Trade Show Strategy: Winning the Race Before it Begins
The late Danish sailor Paul Elvstrøm is a member of a very elite group — he is one of six athletes ever to win four consecutive individual gold medals in Olympic history. This in addition to eight world championships has often left aspiring Olympians and sailing aficionados to ask: what made Elvstrøm so successful?
Early in his career, Elvstrøm discovered that the key to winning races was not simply performing well on race day. The key was to develop a strategy. By discovering a technique to more efficiently use his body weight, innovating features of his sailing equipment, and training — relentlessly — Elvstrøm proved that 90% of winning the race took place before it even began. In other words, preparing for the race was more important than sailing it.
At MEET, we believe the Elvstrøm ethos applies perfectly to trade shows. Forty plus years of event experience has taught us that 90% of the success that comes out of trade shows happens as a result of the work that is done before the event ever takes place.
Defining success at a trade show
To understand trade show success, let’s begin by considering why companies attend trade shows at all. Most marketing dollars are spent with the hopes of someday getting face-to-face with target prospects. When optimized, trade shows deliver the most efficient approach to this objective by providing the venue and the audience for these transactions. However, identifying quality prospects in volume can be difficult. In the absence of proper preparation, exhibitors are at risk of squandering valuable time and resources and ultimately coming home with a stack of business cards that have no significance for their business.
Exhibitors should have one goal when attending a trade show: to identify and engage high quality prospects. Achieving success requires strategy, and strategy requires preparation.
Step 1: Developing your Trade Show Strategy Plan
The first step to developing your trade show strategy plan is to understand your prospect. We’ve found that many companies expand the concept of a prospect in hopes of capturing more leads. In reality, quality prospects make up a very narrow segment of the market. Just as a wider net does not necessarily catch better fish, broadening the definition of a prospect does not necessarily deliver better leads.
Prospects of today have three key qualities: a bona fide, self-realized need; the resources to satisfy that need; and a sense of urgency — they need a solution today! Without each these three qualities, a lead does not qualify as a prospect. Remember this in 3-words:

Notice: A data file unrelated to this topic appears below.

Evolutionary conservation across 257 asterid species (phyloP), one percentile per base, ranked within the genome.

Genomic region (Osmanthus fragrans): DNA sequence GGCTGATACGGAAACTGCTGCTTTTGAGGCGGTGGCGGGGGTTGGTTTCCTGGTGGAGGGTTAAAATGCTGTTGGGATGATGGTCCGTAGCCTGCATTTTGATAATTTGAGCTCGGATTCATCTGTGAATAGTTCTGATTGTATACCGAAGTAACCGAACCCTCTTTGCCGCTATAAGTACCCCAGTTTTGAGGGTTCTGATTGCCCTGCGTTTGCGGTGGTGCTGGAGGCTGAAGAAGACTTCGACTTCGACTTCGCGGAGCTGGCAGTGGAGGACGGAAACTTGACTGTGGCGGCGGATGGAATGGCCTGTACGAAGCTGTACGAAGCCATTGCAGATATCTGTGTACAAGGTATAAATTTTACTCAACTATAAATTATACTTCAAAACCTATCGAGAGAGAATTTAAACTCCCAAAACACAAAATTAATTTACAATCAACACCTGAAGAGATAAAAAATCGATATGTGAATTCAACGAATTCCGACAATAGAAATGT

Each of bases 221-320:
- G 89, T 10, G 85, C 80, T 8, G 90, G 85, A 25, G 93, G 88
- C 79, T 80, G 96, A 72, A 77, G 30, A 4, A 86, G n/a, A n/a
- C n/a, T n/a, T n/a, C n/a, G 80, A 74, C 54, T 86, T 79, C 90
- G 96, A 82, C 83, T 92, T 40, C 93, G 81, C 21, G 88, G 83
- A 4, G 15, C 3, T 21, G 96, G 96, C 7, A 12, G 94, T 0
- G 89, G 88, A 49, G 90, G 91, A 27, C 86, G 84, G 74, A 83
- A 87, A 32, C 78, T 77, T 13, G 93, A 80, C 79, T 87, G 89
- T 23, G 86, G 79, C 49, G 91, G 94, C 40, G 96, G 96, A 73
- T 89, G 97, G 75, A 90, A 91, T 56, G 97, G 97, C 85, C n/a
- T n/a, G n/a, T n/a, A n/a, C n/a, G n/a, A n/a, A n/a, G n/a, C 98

Therefore, the first step to developing your trade show strategy plan should be to invest time in profiling your target prospect and aligning your strategies, materials and calls to action to this individual. Knowing your target prospects and possessing the right tools to reach them will not only maximize the value of each trade show experience, it will be the cornerstone of your annual trade show strategy.
Why develop an annual trade show strategy?
Annual trade show strategies create a steady stream of quality prospects throughout the year, eliminating the lulls and spikes that make growth challenging. There’s a careful balance between wanting to grow and over-investing in creating leads that you can’t follow up on. Thinking from an annual perspective will ensure a steady stream of high-quality prospects while maximizing your investment in each event.
All this takes planning — time invested before you ever hit the trade show floor. For more information about what it takes to develop a trade show strategy and common challenges to achieving trade show success, check out our monthly webinar series.
At MEET, we believe that trade show strategy planning is not for an elite group of exhibitors. When investing time and resources in a trade show, every company should take the necessary steps to maximize their results. Because why not go for gold.
MEET (meetroi.com) helps B2B growth companies and pavilion hosts effectively leverage at trade shows and in-person events. MEET’s processes help its clients ramp-up sales quickly and maintain a steady stream of high-quality prospects going forward. Contact Bill Kenney at MEET today for a free trade show participation assessment firstname.lastname@example.org or +1 (860) 573–4821.